Audiences across the country are hooked by NBC’s hit TV series This Is Us. As if season one did not do enough to encapsulate viewers into the lives of the Pearson family, season two continues to leave people glued to their televisions every Tuesday night, and most weeks after the one hour show ends, it can be hard-pressed to find someone watching with a dry eye. So exactly what makes the show so popular? I believe it is the uncanny ability of the producers and actors to connect with real human stories and emotions. Here are six areas where This Is Us addresses “real life” in their drama in almost every episode and how these are developing in the second season.
One of the most obvious topics the show discusses is weight-related issues. Actress Chrissy Metz, who is open about her own struggle with weight, in a way mirrors her character Kate’s journey with obesity. The journey began in season one, and it continues to unfold in the second season.
Not only did Jack inherit the addictive gene from his own father, but he passed it down to his children as well. We begin to learn about Jack’s battle with alcoholism in season one, but in season two the consequences of his addiction are unpackaged, and viewers really grapple with how debilitating an addiction can be on both an individual and on a family.
Photo above found here, courtesy of NBC.
From the very beginning of the show, we knew race would always be an integral part of the story line as Randall was an African American boy adopted by a white family. This will never not be an aspect of the show; in fact, an entire episode is devoted to his adoption in season two.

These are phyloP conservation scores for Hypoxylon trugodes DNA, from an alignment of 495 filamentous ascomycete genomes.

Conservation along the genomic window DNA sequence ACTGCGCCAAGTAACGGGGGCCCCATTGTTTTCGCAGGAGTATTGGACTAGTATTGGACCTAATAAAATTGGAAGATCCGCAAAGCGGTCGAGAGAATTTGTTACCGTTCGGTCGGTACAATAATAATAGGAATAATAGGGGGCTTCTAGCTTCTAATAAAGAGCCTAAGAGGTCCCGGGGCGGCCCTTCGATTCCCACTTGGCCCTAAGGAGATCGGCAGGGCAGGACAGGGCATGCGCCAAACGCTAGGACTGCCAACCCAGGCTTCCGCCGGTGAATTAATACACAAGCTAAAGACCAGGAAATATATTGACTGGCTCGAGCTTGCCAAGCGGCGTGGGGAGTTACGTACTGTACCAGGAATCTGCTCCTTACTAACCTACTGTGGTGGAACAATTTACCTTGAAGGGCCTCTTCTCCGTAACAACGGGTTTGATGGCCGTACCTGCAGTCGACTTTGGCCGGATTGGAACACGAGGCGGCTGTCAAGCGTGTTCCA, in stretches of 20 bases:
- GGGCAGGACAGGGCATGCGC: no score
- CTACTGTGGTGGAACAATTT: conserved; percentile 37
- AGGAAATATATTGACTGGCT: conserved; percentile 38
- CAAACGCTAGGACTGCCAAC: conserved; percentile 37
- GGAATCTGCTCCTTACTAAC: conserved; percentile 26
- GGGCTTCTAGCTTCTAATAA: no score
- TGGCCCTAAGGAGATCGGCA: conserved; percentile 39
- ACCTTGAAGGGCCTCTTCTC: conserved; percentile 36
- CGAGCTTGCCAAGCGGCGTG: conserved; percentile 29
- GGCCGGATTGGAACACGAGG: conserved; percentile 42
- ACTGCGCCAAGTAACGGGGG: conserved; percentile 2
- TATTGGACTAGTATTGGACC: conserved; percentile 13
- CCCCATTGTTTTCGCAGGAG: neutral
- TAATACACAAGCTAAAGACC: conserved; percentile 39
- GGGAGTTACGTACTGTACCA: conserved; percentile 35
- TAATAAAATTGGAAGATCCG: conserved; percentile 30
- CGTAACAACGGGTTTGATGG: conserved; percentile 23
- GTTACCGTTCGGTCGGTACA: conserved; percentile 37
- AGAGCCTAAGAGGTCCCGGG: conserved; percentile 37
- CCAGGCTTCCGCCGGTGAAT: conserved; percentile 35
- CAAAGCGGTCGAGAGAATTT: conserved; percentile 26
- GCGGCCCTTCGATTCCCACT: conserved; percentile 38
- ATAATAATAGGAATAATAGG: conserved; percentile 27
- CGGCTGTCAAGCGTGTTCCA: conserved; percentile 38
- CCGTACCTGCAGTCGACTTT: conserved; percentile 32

Aside from the overarching health issues like weight and addiction mentioned above that seem to be mentioned in almost every episode in some form or fashion, the show addresses other health related issues dealing with women’s health, eating disorders, mental health, etc. These situations and how they were handled have evolved and are continuing to evolve in season two.
Fans were teased that the beloved Jack Pearson died in season one. Knowing this information, season two has allowed viewers to learn more about Jack up until the point of his death, but when they finally learn how he died, they will grieve his loss. Because of the development of the character of Jack, I can only imagine that his death will be emotional for many viewers, similar, though not the same, as the death of a real person.
Photo above found here, courtesy of NBC
6. Overall dysfunction in families
Week after week, if nothing else, This Is Us is a beautiful reminder that every family no matter the shape, size, color, type, etc. deals with dysfunction. Families deal with loss and heartache and hardships that must be overcome and won with nothing other than love.
Every single soul connects with something on the other side of the screen every single week. It is brilliant, and it is the reason why This Is Us resonates with every single one of us.
Cover photo courtesy of NBC.